A week ago, we finally finished all the cards that we’d planned for the week. I am hugely embarrassed that it’s taken so long, given that we’ve been trying to do the planning game for about ten months. But we’d been getting it pretty seriously wrong for a long time – reading through that post, all I can say is that I was really ignorant and must have been wearing some seriously rose-colored glasses. For the last couple months or so, though, we’ve been doing it better.

Not enough better, though, one might claim, given that we never managed to finish all the cards planned for a week. We frequently finished almost all of them as well as some unplanned cards, so our velocity hadn’t been going down, but there was always one card that we couldn’t do for external reasons. There was one partner integration test that took forever to do while cleverly stringing us along, thinking that we were always one answer from our partner away from getting it working. So we kept planning that card every week, thinking that this would be the week we’d finish it. And we kept on not finishing it, for week after week; I think it kept us going for two months solid. And then once we had that done, there was another card with external dependencies that strung as along for a few weeks as well. Eventually, we realized that we just had to wait for the external dependencies to be satisfied, so we left that card off the schedule for a few weeks, giving us our opening.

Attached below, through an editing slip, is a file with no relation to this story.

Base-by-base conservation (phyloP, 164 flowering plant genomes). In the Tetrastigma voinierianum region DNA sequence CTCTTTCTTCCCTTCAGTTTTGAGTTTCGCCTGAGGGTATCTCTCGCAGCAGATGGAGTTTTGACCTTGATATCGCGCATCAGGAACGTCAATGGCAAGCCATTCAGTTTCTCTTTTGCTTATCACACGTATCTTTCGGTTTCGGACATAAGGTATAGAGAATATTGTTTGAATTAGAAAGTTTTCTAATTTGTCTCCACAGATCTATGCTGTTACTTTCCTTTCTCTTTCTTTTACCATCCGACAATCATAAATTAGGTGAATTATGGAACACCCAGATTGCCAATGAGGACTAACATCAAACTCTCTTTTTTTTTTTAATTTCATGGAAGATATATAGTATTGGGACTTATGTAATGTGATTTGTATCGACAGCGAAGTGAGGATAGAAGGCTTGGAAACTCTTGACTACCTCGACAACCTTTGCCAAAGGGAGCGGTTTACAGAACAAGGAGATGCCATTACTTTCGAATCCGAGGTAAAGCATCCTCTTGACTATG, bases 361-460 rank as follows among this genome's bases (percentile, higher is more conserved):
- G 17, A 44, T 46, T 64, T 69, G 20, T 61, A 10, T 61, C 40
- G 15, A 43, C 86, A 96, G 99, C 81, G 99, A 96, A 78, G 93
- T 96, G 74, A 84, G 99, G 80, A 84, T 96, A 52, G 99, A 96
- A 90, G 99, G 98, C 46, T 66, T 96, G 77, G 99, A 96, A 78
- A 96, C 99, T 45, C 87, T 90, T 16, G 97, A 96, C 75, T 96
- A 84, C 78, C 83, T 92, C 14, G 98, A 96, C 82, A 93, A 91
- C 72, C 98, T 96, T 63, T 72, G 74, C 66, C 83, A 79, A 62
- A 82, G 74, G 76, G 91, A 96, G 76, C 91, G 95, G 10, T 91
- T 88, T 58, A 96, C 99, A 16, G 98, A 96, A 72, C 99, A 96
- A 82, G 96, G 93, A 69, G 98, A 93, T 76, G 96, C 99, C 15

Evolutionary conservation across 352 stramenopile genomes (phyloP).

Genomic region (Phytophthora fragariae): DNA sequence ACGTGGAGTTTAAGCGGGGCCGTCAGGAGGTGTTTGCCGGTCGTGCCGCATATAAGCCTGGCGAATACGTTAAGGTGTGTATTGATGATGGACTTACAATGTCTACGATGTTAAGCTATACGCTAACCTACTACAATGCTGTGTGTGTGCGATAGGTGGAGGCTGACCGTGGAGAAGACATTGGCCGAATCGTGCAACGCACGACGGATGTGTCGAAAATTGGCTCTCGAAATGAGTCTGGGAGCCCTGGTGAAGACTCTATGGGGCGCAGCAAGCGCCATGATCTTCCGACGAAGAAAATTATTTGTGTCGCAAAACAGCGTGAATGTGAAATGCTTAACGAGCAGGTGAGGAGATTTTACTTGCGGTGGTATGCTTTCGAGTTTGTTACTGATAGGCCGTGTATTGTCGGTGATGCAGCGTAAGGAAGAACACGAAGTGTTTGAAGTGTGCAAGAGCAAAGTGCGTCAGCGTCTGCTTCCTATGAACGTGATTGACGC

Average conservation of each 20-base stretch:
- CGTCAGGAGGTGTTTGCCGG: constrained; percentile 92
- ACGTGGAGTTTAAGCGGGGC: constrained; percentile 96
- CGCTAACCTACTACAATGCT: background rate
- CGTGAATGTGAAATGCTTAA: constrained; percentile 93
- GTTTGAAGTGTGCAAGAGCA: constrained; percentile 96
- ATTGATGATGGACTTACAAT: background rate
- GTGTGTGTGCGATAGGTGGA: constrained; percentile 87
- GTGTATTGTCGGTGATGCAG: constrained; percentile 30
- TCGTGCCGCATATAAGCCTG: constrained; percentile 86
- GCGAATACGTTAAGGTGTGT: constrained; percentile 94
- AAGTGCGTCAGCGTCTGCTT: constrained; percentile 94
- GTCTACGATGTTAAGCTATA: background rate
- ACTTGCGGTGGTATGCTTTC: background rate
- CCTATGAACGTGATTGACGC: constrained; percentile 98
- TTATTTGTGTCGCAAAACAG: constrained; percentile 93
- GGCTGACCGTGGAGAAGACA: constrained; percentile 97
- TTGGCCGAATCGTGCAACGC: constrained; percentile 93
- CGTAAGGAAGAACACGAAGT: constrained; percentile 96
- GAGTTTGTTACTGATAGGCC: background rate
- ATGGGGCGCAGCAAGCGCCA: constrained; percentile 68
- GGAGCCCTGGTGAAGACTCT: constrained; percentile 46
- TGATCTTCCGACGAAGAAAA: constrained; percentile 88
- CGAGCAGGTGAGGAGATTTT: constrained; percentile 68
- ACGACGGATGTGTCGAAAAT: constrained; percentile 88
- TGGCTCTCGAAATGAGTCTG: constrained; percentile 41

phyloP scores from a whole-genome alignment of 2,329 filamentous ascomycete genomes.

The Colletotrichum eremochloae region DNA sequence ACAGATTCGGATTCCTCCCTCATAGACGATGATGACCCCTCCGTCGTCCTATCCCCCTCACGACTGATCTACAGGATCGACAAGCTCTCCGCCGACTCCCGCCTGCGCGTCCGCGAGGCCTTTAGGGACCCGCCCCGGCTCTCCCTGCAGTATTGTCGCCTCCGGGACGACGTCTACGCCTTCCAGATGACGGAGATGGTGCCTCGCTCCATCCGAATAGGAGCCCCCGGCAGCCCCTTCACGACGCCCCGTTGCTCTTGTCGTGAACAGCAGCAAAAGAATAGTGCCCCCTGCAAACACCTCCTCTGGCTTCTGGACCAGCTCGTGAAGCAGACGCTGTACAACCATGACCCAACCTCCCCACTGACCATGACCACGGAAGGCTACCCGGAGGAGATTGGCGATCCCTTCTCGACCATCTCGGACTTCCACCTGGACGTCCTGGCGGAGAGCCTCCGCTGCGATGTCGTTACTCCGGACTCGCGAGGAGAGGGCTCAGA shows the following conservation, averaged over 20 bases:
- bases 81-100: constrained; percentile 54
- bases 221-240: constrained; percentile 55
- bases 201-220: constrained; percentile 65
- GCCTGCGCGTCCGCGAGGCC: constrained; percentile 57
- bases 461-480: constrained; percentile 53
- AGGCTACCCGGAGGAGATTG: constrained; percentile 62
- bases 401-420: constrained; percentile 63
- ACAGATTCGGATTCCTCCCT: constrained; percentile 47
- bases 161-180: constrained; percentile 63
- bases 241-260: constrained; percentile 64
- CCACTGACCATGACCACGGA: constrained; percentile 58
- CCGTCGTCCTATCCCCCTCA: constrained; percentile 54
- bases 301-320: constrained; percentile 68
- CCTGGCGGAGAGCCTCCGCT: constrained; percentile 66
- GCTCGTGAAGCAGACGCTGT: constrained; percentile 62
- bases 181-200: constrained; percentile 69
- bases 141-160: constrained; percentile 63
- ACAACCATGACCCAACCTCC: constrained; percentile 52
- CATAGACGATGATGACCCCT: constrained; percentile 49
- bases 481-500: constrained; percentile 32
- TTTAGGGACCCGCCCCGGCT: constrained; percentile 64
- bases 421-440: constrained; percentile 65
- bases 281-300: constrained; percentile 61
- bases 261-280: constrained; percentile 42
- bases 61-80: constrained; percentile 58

When I noted in our weekly meeting that this was the first week where we’d finished all the planned cards, one of my team members said “it’s because all the cards were 1-point and 1/2-point”, and I think there’s a lot of truth to that as well. We can deal with 2-point cards, but they give us less margin of error; smaller cards are much easier. (Unfortunately, we have a lot of 2-point cards for the rest of this month; I’ll try to avoid that in the future.) One way in which we aren’t doing strict XP is that not all of our cards make independent business sense: we’re not always clever enough to be able to come up with small cards that do make independent business sense, and given the tradeoff between small cards and independent business sense, we’re chosing the former. (Quite correctly, I think.) Perhaps playing into this is the fact that the person playing the Customer role is more technical than ideal, so we have less pressure on that front than some teams would. Though, actually when we do the monthly release planning (he’s not involved in the weekly planning unless some sort of surprise or prioritization judgment call comes up), he frequently doesn’t look at the individual cards: he plans things more a feature at a time. Which is nice: our monthly releases are pretty coherent, which is where it matters. And they’re starting to get quite predictable, which is great.

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